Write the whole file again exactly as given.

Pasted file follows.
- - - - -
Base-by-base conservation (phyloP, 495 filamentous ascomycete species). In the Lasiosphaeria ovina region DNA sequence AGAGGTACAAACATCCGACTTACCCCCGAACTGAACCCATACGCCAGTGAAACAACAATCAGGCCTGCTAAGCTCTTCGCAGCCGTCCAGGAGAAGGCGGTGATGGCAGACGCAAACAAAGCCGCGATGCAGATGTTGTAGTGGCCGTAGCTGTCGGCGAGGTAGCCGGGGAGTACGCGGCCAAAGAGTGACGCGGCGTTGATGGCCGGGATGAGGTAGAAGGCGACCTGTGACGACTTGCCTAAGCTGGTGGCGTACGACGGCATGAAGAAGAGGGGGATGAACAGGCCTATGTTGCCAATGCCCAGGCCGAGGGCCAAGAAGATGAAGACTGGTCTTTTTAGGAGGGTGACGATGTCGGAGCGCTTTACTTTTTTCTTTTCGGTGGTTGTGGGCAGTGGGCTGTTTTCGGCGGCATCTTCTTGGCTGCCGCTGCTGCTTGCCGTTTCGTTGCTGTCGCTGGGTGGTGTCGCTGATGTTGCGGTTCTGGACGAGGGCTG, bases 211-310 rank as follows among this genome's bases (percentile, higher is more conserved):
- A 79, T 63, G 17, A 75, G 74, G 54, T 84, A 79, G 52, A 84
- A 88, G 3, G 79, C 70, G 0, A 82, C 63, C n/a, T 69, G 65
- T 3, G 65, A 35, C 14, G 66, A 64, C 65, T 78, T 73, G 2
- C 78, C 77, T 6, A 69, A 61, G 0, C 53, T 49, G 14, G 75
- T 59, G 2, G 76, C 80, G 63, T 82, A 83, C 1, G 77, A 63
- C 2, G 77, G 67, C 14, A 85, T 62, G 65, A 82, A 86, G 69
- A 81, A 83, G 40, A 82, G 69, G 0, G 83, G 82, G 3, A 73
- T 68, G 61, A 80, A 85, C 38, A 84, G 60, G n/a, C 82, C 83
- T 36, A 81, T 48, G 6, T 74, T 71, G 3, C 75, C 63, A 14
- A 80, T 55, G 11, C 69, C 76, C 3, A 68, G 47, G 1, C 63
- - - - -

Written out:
Base-by-base conservation (phyloP, 495 filamentous ascomycete species). In the Lasiosphaeria ovina region DNA sequence AGAGGTACAAACATCCGACTTACCCCCGAACTGAACCCATACGCCAGTGAAACAACAATCAGGCCTGCTAAGCTCTTCGCAGCCGTCCAGGAGAAGGCGGTGATGGCAGACGCAAACAAAGCCGCGATGCAGATGTTGTAGTGGCCGTAGCTGTCGGCGAGGTAGCCGGGGAGTACGCGGCCAAAGAGTGACGCGGCGTTGATGGCCGGGATGAGGTAGAAGGCGACCTGTGACGACTTGCCTAAGCTGGTGGCGTACGACGGCATGAAGAAGAGGGGGATGAACAGGCCTATGTTGCCAATGCCCAGGCCGAGGGCCAAGAAGATGAAGACTGGTCTTTTTAGGAGGGTGACGATGTCGGAGCGCTTTACTTTTTTCTTTTCGGTGGTTGTGGGCAGTGGGCTGTTTTCGGCGGCATCTTCTTGGCTGCCGCTGCTGCTTGCCGTTTCGTTGCTGTCGCTGGGTGGTGTCGCTGATGTTGCGGTTCTGGACGAGGGCTG, bases 211-310 rank as follows among this genome's bases (percentile, higher is more conserved):
- A 79, T 63, G 17, A 75, G 74, G 54, T 84, A 79, G 52, A 84
- A 88, G 3, G 79, C 70, G 0, A 82, C 63, C n/a, T 69, G 65
- T 3, G 65, A 35, C 14, G 66, A 64, C 65, T 78, T 73, G 2
- C 78, C 77, T 6, A 69, A 61, G 0, C 53, T 49, G 14, G 75
- T 59, G 2, G 76, C 80, G 63, T 82, A 83, C 1, G 77, A 63
- C 2, G 77, G 67, C 14, A 85, T 62, G 65, A 82, A 86, G 69
- A 81, A 83, G 40, A 82, G 69, G 0, G 83, G 82, G 3, A 73
- T 68, G 61, A 80, A 85, C 38, A 84, G 60, G n/a, C 82, C 83
- T 36, A 81, T 48, G 6, T 74, T 71, G 3, C 75, C 63, A 14
- A 80, T 55, G 11, C 69, C 76, C 3, A 68, G 47, G 1, C 63